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Monday, May 24, 2010

Old lens, new trick

A New Perspective
© 2010 Simon Hucko

I know, I do a lot of writing about fast primes here. There's a reason, though. These lenses are relatively inexpensive and add a lot of creative potential to your kit. I've already talked about the nice shallow depth of field and the advantages in low light. Today I'm going to talk about a new (to me) trick I started playing with last week.

I've seen a few shots before where people set their 50 down on a table and shoot through it, leaving everything out of focus except what appears in the glass. I'm not sure exactly how this bit of physics magic happens, but suffice to say it takes framing your subject to the extreme. I'm not quite sure what possessed me to give it a try when I went out for my walk the other day. Could have been the gray weather combined with the usual route, I needed something else to get the creative juices flowing. For some reason, the idea of shooting through my 50 came to mind, and I decided to give it a try.

Technical info: set your prime wide open. My 50 has an aperture ring, so that's no problem. Canon shooters, I think you have to put the lens on your body, set the aperture you want, hit the DOF preview button, and remove the lens. If you can't do either of these, there should be an aperture control lever on the back of the lens somewhere, you'll have to manually hold it open while you shoot (or come up with some way to hold it open, fold up a piece of paper or something). I put my kit zoom on my camera set to f/5.6 for relatively shallow depth of field. Most shots were taken between 35-50mm with the focus racked all the way in. Frame the subject you want with the prime (easiest when you're not looking through your camera), then line the shot up through your camera and vary the lens to camera distance until you get the subject in focus. This takes a bit of getting used to, especially because the image in the lens is flipped. Shoot, repeat. A wider angle includes more of the scene in the shot, a longer angle makes the image in the lens a larger part of the frame.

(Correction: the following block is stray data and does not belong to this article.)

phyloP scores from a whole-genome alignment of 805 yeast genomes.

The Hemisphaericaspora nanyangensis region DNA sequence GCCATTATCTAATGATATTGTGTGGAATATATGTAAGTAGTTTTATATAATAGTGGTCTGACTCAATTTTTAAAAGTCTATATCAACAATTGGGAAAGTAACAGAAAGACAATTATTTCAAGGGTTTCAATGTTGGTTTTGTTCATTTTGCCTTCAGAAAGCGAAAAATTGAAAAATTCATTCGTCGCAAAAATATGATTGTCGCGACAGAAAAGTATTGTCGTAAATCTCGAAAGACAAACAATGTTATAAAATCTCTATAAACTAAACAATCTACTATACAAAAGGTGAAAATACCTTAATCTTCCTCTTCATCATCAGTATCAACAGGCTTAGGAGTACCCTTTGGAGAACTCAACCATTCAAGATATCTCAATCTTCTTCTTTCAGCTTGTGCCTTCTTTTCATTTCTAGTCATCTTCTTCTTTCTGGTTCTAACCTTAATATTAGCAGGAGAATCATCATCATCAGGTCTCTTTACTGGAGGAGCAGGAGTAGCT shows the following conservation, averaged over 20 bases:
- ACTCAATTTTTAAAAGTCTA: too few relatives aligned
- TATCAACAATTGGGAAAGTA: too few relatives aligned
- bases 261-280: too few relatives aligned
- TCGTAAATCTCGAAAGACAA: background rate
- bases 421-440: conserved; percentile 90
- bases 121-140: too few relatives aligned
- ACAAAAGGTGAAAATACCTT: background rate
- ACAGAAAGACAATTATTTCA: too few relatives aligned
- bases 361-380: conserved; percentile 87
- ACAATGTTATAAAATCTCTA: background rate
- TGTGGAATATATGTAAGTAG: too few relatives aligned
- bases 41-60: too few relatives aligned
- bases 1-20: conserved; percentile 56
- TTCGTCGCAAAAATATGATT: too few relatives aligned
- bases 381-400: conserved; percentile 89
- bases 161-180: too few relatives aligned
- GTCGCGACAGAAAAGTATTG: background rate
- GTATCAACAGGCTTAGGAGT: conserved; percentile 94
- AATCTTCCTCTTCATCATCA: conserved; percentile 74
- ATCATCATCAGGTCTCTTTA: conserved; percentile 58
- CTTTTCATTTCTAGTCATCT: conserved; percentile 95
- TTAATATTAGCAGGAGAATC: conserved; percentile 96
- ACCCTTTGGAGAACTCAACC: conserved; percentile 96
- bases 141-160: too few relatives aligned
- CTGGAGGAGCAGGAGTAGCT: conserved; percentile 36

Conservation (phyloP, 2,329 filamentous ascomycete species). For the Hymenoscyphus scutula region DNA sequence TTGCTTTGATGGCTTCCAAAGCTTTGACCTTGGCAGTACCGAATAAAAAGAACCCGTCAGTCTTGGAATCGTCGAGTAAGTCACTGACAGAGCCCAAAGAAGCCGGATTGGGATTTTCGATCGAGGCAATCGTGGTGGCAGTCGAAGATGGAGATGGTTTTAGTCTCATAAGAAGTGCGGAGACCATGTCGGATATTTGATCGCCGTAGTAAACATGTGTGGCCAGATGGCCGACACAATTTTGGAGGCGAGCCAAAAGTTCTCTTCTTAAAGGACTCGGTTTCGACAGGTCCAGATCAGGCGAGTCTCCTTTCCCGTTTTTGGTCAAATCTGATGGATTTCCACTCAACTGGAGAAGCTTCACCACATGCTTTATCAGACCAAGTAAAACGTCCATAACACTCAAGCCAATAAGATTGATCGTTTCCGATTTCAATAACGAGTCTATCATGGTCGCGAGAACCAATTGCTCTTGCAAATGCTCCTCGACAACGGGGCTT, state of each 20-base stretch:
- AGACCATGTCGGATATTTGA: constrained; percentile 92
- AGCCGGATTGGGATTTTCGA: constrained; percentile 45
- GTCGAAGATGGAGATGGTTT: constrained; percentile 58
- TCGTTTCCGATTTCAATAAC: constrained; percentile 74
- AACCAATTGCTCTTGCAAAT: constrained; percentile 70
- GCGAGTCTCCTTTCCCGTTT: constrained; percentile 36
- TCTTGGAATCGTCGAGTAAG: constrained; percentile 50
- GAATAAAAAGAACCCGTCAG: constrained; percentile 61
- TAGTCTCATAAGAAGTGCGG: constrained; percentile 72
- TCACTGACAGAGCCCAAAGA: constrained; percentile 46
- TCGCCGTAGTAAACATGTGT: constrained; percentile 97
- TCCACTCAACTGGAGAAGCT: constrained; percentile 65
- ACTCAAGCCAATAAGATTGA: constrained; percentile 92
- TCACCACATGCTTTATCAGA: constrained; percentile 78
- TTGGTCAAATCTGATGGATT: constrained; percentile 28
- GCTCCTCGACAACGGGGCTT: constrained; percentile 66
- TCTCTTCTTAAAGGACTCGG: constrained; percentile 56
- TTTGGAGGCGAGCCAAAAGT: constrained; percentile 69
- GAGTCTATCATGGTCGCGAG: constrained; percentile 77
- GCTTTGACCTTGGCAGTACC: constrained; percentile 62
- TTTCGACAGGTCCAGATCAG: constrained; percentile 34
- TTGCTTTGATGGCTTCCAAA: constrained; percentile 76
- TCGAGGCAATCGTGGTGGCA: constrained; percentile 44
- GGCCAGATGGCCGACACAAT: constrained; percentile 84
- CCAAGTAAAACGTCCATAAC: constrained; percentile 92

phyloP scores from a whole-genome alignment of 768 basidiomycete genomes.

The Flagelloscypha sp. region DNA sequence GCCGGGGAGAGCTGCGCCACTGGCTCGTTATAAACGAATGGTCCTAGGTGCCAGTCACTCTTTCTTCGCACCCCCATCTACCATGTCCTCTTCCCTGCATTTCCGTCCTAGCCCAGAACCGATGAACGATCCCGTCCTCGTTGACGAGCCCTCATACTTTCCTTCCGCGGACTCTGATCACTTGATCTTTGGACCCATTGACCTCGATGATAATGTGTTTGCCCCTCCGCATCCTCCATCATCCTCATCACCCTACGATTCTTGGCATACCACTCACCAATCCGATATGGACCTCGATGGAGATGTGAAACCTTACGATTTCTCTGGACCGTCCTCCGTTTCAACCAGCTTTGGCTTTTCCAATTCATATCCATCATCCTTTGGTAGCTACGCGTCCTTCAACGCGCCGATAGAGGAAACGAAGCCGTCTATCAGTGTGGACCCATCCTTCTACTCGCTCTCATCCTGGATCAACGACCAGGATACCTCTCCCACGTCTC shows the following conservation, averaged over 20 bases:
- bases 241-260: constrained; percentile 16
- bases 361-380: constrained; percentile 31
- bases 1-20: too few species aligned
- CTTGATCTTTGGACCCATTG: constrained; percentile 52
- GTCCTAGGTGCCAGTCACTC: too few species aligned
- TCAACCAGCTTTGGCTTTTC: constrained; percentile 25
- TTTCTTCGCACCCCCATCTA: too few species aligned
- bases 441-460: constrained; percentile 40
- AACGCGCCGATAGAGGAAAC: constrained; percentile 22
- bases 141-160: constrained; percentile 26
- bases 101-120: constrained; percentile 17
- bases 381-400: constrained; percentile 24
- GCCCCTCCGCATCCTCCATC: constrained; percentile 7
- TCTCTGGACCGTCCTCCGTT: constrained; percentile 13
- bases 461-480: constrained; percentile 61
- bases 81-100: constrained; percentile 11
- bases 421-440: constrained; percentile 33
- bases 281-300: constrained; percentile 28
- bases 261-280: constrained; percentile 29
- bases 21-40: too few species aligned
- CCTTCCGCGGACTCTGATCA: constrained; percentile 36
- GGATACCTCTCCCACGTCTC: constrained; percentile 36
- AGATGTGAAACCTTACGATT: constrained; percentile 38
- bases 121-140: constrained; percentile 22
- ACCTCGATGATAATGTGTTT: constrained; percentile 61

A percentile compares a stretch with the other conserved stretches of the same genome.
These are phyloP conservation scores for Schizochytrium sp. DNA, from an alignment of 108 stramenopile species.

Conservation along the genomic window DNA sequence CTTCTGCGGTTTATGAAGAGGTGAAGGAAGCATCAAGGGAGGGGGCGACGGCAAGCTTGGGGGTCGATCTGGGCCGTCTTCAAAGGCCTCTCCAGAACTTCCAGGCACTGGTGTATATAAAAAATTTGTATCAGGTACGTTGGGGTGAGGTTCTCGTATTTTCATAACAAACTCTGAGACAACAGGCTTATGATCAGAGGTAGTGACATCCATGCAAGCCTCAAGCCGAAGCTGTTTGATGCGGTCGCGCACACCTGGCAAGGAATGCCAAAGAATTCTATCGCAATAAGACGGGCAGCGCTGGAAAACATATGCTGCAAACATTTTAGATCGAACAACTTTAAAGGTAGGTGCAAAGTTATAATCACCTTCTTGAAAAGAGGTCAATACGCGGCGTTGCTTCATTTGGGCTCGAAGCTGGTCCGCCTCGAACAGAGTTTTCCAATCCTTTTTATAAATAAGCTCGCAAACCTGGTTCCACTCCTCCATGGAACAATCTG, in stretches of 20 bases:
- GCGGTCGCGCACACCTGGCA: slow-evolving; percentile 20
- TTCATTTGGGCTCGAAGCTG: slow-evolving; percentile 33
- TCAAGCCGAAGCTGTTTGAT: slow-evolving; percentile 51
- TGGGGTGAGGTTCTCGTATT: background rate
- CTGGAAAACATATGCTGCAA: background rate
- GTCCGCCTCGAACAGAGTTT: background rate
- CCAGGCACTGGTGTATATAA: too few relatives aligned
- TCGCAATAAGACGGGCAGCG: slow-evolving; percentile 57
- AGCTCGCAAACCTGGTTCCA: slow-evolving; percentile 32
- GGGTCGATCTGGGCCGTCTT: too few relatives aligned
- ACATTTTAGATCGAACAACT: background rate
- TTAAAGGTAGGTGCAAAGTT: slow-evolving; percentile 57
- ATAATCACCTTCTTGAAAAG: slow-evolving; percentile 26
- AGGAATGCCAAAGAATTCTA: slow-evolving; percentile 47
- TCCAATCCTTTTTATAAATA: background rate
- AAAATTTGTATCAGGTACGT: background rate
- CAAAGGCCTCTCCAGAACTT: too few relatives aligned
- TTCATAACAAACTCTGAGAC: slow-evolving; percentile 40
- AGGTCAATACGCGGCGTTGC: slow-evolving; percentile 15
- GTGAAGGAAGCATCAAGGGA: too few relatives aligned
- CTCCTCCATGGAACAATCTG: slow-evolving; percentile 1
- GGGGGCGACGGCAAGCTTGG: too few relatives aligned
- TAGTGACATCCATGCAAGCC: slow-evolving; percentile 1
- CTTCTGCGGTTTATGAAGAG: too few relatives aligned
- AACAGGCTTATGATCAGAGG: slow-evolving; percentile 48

It's not something I'll do all the time, but it's a fun little trick to have up your sleeve. I'm sure there will be situations where it'll be the perfect little detail shot or a fun new perspective on something that's been photographed a million times before (famous monuments or landmarks, for instance).

I encourage you to give it a try. Just be very careful not to drop or scratch your lens, and make sure you clean any dust or smudges off before mounting it back on your camera. Feel free to share your results in the [tob] group or in the comments here. Also, if you have any other creative ways to use the gear you have, we'd love to hear about it!


Get your own here:

Nikon 50mm f/1.8D AF Nikkor Lens for Nikon Digital SLR Cameras

Canon EF 50mm f/1.8 II Camera Lens


[title of blog] on flickr

1 comment:

  1. Love this one too! I think it's a great series of shots.